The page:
This is what it looks like.

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Last edited by MrSaLTy; 05-21-2006 at 10:21 PM.
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Old 05-13-2006, 04:45 PM   #23
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Speed control. This is the meat of the project right here. You can use a rheostat or a potentiometer to adjust the speed if you like but it may be difficult to control it this way. You may get a very small amount of adjustment or you may have to use a 6v power supply to get the control to spin slow enough for our purpose. You can also get fans with variable speed controls from PC mod shops etc. If you want to just go with a rheostat get a least a 3 watt 20-50 ohm rheostat.

Here is a how to.....

http://www.bit-tech.net/modding/2001...control/1.html

I chose to go with a simple LM317 voltage regulator circuit. Schematic here.



This circuit can vary the voltage from about 1.3V to just under 12v I recommend this if you have a little electonics knowledge and know how to solder. Here is an EXCELLENT tutorial on how to build this circuit with component placement and everything. I have a list of parts etc at the end of this post.

http://www.rigacci.org.nyud.net/docs...rial-full.html

I put a power connector jack in one end of the enclosure to to connect the power supply. Then ran the power to a switch on the other side. Then to the circuit, which outputs to the fan. I also added a LED to show when it is on. The adjustment knob is attached to the potentiometer from the lm317 circuit or your rheostat. Here is the guts of the stirplate. You can get along fine without a power indicator LED or even a switch for that matter. you can just plug it in to turn it on. Make sure the power connector you use matches the size and polarity of your wall wort power supply.



And a closeup of my circuit.

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Last edited by MrSaLTy; 11-05-2009 at 04:45 AM.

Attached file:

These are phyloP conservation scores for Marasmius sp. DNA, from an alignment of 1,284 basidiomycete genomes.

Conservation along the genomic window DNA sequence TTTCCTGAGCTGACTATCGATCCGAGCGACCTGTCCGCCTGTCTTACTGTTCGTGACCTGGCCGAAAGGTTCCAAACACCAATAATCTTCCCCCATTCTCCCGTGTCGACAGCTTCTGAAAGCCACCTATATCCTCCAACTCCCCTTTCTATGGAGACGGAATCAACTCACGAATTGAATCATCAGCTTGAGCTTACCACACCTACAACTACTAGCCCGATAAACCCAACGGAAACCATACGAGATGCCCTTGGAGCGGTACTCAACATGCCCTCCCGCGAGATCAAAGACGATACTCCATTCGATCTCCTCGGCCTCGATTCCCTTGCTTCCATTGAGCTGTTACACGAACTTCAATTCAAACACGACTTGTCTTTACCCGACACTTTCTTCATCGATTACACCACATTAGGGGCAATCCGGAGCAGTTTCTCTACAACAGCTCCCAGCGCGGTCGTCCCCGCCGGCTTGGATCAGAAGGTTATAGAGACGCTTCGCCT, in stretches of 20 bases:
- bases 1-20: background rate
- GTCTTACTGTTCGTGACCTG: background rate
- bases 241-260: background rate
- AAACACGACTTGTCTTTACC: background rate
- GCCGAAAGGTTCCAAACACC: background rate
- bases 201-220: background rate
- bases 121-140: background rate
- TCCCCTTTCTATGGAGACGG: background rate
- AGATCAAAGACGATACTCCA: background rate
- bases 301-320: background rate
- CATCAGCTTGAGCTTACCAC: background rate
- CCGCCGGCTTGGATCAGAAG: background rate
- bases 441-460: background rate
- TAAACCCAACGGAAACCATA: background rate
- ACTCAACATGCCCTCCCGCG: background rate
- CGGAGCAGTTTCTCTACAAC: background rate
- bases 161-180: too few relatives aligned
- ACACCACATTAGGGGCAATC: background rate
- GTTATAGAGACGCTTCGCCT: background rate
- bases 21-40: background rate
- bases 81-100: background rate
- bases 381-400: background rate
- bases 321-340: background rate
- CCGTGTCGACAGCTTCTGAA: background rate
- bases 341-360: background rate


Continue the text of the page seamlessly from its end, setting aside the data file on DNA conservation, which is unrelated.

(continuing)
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Old 05-13-2006, 04:46 PM   #24
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I also placed a small rubber adheasive 'foot' to each corner of the bottom to absorb vibration and and to hold the stirplate in place while its in use. It is operated 'upsidedown' with the lid of the project box facing down and the fan inside facing up. This way, the magnets are right near the surface of the plate. Also with the lid near the bottom there is less chance that an overflow of yeast can spill out and get inside the box. I have used the stirplate once so far with great success. I used the 1 3/8" x 1/4" stirbar as it seemed to work better.


Action shots:





Where to get parts: First a note about passive components. (resistors, capacitors etc) You can get most of this stuff a radioshack but you will pay WAY more for them there then any other decent electonics store. Here are most parts at radioshack:


Project Enclosure 8x6x3" 270-1809
Size N Panel-Mount Coaxial DC Power Jack 274-1576
12V/500mA AC-to-DC Power Adapter 273-1773

lm317 circuit parts
TO-220/TO-202 Aluminum Heat Sink 276-1368
10K-Ohm Linear-Taper Potentiometer 271-1715
Adjustable-Voltage Regulator LM317T 276-1778
1K Ohm 1/4-Watt Carbon Film Resistor5 Pack 271-1321
0.1µF 50V Hi-Q Ceramic Disc Capacitor Pk/2 272-135
Dual Mini Board with 213 Holes 276-148
Radioshack site did not have the polorizaed electolytic caps needed though they may have em in the store.